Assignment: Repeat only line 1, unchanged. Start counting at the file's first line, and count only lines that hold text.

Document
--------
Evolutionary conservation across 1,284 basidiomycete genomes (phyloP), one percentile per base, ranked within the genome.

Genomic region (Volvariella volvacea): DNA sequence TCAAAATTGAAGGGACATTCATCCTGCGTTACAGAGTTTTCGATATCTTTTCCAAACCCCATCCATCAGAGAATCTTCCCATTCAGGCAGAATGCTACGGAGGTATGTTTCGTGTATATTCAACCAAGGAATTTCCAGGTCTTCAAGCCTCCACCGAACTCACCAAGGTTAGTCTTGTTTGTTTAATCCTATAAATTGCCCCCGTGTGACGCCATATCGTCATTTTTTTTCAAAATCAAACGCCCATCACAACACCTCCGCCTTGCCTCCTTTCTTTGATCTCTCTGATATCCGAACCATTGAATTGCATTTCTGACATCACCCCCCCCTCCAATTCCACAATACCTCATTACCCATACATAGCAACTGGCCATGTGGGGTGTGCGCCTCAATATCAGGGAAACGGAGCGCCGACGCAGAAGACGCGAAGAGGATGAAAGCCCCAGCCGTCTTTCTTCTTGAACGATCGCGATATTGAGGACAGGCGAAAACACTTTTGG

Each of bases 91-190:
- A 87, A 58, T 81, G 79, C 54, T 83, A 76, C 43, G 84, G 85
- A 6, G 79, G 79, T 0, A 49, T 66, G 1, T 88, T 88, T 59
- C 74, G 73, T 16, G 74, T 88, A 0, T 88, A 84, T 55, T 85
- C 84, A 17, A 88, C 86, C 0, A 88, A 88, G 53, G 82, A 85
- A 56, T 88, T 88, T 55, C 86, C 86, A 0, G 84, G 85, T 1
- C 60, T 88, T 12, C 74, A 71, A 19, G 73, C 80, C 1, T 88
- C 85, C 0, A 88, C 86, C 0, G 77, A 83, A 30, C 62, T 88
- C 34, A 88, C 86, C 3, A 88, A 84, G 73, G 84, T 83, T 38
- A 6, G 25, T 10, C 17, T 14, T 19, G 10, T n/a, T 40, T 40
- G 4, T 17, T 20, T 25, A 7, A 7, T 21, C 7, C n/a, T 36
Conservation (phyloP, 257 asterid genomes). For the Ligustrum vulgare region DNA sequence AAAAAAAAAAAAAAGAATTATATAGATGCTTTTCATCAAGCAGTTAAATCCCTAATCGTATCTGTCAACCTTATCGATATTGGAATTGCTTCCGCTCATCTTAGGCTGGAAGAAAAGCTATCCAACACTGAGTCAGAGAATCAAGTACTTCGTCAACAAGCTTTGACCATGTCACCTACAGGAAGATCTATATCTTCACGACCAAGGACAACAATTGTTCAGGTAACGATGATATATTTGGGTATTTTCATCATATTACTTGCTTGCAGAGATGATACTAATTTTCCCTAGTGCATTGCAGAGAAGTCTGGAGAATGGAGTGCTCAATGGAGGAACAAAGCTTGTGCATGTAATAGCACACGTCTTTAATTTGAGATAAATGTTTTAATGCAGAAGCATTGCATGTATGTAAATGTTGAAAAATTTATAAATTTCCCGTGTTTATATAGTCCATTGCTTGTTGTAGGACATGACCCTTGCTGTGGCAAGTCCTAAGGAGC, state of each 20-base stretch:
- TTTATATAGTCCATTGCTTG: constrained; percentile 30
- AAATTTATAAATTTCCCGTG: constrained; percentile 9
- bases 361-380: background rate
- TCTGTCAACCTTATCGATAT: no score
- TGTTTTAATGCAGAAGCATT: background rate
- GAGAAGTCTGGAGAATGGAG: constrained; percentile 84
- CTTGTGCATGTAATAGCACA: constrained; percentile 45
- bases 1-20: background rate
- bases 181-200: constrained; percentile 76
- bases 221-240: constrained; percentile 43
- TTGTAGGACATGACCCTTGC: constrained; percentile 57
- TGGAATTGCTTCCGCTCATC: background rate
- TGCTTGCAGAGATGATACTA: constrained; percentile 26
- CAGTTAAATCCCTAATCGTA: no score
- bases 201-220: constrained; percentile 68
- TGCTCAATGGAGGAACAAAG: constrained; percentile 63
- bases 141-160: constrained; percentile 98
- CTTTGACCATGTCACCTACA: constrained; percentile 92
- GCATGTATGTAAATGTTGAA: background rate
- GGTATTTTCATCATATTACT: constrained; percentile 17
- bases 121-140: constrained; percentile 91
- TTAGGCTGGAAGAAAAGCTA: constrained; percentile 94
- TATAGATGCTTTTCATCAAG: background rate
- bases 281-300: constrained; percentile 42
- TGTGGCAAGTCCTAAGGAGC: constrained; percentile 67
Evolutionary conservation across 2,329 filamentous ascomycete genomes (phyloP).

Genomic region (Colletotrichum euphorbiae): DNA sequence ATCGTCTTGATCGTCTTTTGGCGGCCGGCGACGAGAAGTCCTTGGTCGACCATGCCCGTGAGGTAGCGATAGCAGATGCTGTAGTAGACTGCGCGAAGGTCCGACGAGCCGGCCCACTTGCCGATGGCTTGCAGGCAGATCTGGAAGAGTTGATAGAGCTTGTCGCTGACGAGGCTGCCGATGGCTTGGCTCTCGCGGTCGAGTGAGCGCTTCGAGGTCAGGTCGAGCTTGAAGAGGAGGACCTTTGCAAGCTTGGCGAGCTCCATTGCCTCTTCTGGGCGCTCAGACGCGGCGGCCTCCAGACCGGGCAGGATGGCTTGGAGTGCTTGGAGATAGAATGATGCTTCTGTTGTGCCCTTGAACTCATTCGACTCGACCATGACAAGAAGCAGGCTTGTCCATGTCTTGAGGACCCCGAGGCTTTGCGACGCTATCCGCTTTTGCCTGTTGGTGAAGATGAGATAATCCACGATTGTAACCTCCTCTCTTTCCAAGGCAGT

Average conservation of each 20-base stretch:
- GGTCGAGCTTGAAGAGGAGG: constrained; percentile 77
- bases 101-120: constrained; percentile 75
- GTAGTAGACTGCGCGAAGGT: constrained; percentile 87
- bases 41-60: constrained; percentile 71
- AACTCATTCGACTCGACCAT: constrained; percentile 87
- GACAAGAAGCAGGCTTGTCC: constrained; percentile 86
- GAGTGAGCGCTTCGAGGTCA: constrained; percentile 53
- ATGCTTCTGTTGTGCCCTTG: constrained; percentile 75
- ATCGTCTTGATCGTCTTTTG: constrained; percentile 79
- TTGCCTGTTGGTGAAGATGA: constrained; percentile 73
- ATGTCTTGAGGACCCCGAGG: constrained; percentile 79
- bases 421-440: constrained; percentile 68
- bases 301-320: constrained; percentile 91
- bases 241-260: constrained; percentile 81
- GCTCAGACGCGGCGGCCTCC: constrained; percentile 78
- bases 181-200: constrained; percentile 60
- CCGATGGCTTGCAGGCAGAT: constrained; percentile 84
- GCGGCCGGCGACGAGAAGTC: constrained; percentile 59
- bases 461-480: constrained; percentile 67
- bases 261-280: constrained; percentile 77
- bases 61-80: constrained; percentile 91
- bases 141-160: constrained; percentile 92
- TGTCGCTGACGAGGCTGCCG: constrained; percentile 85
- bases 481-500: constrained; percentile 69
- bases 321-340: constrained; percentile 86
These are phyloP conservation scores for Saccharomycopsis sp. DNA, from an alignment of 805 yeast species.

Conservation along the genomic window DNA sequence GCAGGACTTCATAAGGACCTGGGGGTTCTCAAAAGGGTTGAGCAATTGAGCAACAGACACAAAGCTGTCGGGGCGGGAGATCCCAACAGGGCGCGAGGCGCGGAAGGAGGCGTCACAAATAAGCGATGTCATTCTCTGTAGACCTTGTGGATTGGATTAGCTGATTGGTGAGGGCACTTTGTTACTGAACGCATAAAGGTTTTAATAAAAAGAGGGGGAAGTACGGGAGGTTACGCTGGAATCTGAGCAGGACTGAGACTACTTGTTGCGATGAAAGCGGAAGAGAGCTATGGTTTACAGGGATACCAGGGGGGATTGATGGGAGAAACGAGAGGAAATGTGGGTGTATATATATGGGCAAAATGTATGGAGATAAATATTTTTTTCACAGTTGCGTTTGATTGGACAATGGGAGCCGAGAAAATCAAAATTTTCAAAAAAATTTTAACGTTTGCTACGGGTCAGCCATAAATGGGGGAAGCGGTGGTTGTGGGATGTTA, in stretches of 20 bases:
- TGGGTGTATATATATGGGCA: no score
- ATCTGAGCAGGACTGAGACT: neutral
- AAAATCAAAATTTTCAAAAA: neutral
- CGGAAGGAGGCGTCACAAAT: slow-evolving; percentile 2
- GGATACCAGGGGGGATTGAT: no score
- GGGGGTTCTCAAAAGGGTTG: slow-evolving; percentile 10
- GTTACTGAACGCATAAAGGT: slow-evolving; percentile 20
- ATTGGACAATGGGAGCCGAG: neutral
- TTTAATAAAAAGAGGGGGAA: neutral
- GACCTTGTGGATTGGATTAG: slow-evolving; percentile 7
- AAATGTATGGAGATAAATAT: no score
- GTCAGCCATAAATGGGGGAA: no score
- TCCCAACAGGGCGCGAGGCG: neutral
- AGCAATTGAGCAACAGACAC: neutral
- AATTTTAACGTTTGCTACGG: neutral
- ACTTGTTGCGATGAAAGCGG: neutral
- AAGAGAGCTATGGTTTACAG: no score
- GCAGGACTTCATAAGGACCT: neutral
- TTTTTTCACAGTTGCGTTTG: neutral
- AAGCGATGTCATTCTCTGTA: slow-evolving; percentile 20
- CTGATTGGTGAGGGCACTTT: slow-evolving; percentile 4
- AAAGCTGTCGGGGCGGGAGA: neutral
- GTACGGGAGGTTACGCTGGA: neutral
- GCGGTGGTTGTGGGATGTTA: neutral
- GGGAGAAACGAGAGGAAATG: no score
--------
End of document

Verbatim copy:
Evolutionary conservation across 1,284 basidiomycete genomes (phyloP), one percentile per base, ranked within the genome.